My father attends Andy Stanley’s church, North Point. I am personally thankful for Andy’s church as it has been there that my dad has surrendered his life to the gospel. Whenever I visit with my dad, I often take the occasion to attend church at North Point.
Several years ago I remember Andy preaching on sin and he gave an illustration using some figures cut out from pieces of bright orange cardboard. He explained how we often look around and judge ourselves righteous because we live in a bright orange world and when we look at ourselves (bright orange people) we think we’re ok. However, take that bright orange cardboard person and stick them in front of a solid white background, and you suddenly realize how extremely different you are than that white color.
The point was one of God’s holiness, our sinfulness, and the tendency to look at our sin in comparison to the world around us as opposed to the holiness of God. It was a great illustration that has stuck with me to this day. I found it humorous the other day while reading Institutes when Calvin gave the exact word picture (though Calvin used black instead of orange). I couldn’t help but wonder if Andy pulled his example from Calvin.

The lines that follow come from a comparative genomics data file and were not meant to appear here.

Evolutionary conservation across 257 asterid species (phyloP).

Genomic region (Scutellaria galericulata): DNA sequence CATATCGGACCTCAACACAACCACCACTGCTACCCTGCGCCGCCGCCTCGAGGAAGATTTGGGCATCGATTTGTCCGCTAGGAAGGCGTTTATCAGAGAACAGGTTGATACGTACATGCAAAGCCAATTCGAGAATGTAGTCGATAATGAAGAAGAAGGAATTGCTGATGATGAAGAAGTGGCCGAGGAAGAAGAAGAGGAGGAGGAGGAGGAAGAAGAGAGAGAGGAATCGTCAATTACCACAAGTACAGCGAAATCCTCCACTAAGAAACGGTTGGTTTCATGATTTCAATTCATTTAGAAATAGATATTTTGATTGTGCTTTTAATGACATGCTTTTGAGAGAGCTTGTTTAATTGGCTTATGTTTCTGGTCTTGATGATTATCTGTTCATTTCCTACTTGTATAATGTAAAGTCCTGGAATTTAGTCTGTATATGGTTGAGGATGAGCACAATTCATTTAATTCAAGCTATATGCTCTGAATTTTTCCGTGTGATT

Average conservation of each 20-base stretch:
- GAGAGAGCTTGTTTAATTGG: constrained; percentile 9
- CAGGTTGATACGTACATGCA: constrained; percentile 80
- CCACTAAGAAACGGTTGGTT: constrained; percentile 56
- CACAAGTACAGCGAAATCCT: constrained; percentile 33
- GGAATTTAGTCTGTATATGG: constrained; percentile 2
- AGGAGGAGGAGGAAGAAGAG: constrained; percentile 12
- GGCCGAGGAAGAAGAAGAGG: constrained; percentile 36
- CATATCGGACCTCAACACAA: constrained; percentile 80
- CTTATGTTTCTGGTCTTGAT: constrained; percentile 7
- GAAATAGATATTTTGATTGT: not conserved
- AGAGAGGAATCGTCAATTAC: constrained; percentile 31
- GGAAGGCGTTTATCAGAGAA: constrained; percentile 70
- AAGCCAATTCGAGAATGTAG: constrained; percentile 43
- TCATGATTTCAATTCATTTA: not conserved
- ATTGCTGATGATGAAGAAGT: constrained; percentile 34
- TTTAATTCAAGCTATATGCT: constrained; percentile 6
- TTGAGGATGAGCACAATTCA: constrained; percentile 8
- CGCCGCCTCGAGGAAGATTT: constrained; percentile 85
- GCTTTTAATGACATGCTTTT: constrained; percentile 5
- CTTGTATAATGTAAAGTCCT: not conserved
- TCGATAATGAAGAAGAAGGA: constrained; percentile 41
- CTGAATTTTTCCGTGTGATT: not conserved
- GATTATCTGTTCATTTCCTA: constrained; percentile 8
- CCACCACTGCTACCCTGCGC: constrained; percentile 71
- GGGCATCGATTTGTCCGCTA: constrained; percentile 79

And since nothing appears within us or around us that is not tainted with very great impurity, so long as we keep our mind within the confines of human pollution, anything which is in some small degree less defiled delights us as if it were most pure: just as an eye, to which nothing but black had been previously presented, deems an object of a whitish, or even of a brownish hue, to be perfectly white.
John Calvin and Henry Beveridge, Institutes of the Christian Religion (Bellingham, WA: Logos Research Systems, Inc., 2010).